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Kathy Peasley is the Assistant Superintendent of Academic and Technology Services for the Grand Ledge Public Schools in Grand Ledge Michigan. She is a member of TCI’s Science Advisory Board.
Our district’s K-12 science curriculum committee met last week to talk about the Next Generation Science Standards (NGSS) and the ways that these standards are different than the previous standards published nearly two decades ago.
We began our examination of the NGSS by looking at the 8 science and engineering practices in the standards. The authors of the NGSS are very clear that students cannot truly understand scientific and engineering concepts unless they engage in inquiry. Inquiry, however, is not to be used as a way to reinforce the concept under study, but as the fundamental way to learn the concept. This is different than the way many science teachers use inquiry in their classrooms. Commonly, inquiry is used as the way to introduce or reinforce a science concept, but not as a way in which to teach the concept. Although teachers may have students “do a science lab” at some point in the instruction, the content is still typically taught through direct instruction methods such as lecture, question and answer, and reading the textbook.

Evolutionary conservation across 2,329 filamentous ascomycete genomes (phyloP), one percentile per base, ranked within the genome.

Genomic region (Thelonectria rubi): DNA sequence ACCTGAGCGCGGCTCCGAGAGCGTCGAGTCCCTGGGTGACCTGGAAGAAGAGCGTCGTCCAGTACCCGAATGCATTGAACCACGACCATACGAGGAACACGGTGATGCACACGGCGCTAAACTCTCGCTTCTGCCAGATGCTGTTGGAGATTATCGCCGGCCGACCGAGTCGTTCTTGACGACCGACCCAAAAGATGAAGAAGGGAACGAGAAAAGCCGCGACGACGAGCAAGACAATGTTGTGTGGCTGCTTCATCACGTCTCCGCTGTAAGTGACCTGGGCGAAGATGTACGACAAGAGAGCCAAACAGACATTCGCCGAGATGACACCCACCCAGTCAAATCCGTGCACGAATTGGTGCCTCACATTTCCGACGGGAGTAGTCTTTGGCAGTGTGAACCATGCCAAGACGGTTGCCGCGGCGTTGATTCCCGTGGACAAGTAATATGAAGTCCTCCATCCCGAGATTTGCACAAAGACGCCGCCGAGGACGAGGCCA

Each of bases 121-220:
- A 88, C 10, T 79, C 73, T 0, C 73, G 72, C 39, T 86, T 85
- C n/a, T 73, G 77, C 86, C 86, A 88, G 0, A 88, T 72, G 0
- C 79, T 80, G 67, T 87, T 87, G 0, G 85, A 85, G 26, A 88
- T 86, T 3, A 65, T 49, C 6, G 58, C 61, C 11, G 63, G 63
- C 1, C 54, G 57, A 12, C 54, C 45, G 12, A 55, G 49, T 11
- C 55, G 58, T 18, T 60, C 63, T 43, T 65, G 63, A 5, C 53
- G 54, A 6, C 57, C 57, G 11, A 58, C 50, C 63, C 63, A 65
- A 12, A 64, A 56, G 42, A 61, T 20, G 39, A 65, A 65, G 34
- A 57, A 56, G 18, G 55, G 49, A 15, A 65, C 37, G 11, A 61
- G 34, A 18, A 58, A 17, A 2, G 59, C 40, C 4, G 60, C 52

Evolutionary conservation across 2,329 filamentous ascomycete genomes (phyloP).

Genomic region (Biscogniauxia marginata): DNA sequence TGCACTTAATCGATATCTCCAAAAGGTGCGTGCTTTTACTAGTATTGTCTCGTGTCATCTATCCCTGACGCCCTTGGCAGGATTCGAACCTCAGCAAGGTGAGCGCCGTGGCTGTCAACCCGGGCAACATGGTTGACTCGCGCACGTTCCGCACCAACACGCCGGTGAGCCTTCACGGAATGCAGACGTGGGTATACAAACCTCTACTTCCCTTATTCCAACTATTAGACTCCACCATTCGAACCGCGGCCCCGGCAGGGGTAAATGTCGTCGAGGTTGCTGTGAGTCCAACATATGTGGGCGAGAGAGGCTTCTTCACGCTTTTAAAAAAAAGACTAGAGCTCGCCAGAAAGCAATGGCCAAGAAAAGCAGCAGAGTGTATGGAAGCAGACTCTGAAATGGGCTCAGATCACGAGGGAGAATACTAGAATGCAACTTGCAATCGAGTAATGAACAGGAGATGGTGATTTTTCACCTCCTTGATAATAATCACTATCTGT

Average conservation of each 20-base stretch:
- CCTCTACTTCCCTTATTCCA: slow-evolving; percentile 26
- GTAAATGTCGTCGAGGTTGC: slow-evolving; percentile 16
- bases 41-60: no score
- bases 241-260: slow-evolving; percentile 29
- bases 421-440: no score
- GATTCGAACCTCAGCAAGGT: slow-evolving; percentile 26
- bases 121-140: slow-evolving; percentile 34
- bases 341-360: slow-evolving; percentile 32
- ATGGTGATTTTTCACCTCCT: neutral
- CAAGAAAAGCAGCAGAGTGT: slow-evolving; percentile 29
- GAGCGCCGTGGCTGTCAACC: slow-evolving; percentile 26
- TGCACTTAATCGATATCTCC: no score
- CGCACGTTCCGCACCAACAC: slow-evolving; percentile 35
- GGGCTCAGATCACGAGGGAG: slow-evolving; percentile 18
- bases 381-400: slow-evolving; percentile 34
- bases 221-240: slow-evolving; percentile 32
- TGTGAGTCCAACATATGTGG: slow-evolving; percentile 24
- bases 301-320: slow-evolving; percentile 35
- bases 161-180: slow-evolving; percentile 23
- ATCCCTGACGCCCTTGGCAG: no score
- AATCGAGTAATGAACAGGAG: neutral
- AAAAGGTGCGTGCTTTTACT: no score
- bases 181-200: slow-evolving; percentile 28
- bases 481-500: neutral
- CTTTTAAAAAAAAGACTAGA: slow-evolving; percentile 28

We currently are struggling in our district with the distinction between “doing science” and “learning science.” Our district recently adopted a kit-based hands-on elementary science program and the teachers in the science meeting last week were very vocal that students, and many of the teachers, are more focused on doing the activity and gathering the data than they are on learning the science content the activity is designed to teach. When I probed the teachers about what would be needed in order for the students to learn and understand the science concepts, they were unanimous in their believe that students needed “good informational science text” (textbooks). They further suggested that the publisher of the kit-based program should provide them with the scripted lessons in a PowerPoint to help them deliver the content through lecture.
Traditionally elementary teachers do not have a strong science background themselves. Because of this, it is difficult for them to help the students construct an understanding of the concept that is being developed through inquiry and they revert back to telling students what they should have learned through the inquiry activity. The teachers on my committee, all of whom are passionate about helping their students understand science concepts, are very concerned about how they are going to be able to use the inquiry process to develop the deep conceptual understanding of the scientific concepts described in the standards. They know that the current science kits they are using are not helping students learn concepts through the inquiry process, but are not sure how they are going to be able to teach the content and practices in a holistic way and are having a hard time envisioning what this will look like in practice.
Has your district started evaluating the NGSS? If so, what have you discovered?